Cast & Crew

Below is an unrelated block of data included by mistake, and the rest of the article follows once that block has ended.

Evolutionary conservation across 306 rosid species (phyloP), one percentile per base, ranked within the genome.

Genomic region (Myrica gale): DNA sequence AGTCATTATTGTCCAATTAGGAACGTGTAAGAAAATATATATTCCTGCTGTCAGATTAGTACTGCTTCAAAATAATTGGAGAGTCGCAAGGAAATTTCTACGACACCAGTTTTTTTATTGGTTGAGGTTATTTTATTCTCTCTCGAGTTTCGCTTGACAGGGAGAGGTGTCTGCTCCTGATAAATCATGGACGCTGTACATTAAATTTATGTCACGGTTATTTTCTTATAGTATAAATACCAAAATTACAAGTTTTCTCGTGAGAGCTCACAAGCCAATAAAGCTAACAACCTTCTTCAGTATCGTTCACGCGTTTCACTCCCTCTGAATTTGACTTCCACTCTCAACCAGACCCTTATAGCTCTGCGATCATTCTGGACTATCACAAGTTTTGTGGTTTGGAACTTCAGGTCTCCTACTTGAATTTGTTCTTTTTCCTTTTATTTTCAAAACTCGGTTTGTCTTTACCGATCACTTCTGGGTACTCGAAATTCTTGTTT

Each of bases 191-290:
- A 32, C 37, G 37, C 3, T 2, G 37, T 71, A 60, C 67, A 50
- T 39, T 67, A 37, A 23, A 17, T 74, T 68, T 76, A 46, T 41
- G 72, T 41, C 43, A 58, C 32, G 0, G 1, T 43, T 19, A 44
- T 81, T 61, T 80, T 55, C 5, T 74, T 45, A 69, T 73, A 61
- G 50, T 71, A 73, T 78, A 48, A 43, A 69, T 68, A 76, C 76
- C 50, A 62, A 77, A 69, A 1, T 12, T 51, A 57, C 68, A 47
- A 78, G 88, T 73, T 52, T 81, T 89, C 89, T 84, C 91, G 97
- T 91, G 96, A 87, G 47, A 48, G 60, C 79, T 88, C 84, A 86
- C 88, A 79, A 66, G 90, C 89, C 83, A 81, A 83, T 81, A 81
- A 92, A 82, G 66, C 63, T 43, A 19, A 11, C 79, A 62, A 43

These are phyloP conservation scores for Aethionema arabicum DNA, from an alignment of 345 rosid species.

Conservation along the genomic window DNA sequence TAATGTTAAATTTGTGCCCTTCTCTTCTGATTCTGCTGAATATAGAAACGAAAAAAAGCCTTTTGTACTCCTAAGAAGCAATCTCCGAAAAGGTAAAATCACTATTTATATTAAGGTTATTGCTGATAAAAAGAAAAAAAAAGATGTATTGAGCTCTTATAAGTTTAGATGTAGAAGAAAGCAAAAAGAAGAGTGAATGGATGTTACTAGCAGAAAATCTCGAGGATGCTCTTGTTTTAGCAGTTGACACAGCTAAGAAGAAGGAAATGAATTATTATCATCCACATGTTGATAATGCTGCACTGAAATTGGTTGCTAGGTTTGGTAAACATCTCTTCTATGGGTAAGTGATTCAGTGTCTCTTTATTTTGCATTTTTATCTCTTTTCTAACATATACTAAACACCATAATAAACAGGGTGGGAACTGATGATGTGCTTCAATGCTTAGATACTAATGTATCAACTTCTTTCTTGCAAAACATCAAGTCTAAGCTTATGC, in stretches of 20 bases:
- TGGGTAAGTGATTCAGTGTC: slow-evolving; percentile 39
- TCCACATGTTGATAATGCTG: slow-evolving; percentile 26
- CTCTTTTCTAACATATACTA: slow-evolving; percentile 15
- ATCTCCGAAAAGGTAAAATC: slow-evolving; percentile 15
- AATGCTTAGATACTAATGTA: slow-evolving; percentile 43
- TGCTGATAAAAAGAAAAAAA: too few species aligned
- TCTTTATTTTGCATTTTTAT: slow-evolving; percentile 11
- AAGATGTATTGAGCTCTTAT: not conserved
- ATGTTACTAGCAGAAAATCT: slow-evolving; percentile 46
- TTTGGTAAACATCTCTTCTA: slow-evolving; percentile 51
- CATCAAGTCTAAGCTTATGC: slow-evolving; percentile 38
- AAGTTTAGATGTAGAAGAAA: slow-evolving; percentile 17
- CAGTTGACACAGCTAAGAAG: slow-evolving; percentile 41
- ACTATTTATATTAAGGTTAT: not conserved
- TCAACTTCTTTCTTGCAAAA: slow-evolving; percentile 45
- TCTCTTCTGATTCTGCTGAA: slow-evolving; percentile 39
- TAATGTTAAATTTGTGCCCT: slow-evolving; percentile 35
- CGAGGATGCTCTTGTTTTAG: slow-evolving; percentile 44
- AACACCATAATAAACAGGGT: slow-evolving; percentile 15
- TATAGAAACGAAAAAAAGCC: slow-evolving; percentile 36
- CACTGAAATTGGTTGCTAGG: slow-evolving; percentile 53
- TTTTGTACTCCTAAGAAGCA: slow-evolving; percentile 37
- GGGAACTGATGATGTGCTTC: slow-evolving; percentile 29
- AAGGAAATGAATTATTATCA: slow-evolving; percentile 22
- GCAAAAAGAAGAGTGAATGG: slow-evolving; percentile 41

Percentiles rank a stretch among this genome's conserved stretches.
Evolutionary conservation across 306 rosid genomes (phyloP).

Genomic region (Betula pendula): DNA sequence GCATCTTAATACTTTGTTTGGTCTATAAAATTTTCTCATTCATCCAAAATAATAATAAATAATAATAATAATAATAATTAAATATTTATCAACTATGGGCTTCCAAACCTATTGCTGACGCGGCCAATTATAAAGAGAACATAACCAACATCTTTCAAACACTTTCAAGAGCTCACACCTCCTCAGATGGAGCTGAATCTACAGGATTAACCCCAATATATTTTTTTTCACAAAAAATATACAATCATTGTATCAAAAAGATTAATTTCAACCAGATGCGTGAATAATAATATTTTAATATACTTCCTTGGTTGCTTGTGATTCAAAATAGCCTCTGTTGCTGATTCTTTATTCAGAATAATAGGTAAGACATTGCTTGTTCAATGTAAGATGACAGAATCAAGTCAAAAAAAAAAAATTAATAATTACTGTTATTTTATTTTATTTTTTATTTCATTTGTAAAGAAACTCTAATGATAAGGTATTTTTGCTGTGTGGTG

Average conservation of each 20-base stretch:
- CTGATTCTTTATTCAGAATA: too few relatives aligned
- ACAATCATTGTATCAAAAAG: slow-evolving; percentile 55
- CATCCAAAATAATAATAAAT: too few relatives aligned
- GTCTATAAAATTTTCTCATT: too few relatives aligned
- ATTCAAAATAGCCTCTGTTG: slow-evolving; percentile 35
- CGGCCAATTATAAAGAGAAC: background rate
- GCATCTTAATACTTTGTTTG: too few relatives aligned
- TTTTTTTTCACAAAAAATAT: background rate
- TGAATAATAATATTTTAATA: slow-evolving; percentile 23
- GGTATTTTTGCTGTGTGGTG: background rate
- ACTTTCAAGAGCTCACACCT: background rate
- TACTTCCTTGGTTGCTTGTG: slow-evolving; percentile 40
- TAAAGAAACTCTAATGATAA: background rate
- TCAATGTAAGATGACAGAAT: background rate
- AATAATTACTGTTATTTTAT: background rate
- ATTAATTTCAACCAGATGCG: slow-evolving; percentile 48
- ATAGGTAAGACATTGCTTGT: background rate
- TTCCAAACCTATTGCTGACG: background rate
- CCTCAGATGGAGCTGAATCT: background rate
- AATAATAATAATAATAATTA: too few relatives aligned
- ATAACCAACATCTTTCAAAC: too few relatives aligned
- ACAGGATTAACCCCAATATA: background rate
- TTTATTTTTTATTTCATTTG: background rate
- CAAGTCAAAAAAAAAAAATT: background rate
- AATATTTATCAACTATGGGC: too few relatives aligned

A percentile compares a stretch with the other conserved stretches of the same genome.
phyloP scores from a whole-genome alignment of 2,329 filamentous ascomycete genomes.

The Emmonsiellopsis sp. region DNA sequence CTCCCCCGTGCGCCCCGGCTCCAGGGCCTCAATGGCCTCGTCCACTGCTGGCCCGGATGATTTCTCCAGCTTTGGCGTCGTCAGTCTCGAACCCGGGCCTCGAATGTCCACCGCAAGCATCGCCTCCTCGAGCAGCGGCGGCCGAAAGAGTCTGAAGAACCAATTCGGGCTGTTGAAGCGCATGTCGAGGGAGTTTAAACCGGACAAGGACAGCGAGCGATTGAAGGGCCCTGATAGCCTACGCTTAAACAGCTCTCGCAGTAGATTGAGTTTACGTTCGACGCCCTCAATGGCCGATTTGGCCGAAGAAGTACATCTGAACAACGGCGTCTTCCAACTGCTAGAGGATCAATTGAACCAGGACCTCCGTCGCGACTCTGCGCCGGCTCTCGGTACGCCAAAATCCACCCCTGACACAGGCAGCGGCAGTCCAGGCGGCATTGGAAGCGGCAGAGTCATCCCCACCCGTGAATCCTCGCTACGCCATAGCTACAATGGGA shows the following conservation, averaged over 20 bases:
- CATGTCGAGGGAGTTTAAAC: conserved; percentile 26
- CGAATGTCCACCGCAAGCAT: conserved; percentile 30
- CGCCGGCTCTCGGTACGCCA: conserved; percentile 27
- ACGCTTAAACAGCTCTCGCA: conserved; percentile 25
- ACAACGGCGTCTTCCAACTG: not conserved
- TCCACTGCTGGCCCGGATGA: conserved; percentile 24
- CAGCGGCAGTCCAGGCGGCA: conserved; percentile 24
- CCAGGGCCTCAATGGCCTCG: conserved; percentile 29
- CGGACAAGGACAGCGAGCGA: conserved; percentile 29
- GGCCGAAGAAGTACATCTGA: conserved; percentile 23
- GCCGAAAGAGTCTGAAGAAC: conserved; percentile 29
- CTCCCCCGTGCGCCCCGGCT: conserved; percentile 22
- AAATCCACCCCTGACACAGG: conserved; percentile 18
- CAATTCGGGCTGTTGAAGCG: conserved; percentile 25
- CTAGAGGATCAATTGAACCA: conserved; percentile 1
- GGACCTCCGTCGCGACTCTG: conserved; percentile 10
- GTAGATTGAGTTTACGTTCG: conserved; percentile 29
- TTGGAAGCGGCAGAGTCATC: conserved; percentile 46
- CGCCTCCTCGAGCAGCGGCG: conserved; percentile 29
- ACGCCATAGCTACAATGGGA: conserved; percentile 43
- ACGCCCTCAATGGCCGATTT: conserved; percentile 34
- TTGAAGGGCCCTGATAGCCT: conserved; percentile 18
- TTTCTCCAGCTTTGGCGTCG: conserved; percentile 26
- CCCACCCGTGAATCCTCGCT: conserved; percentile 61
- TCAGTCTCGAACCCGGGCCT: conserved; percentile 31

Robert Z. Leonard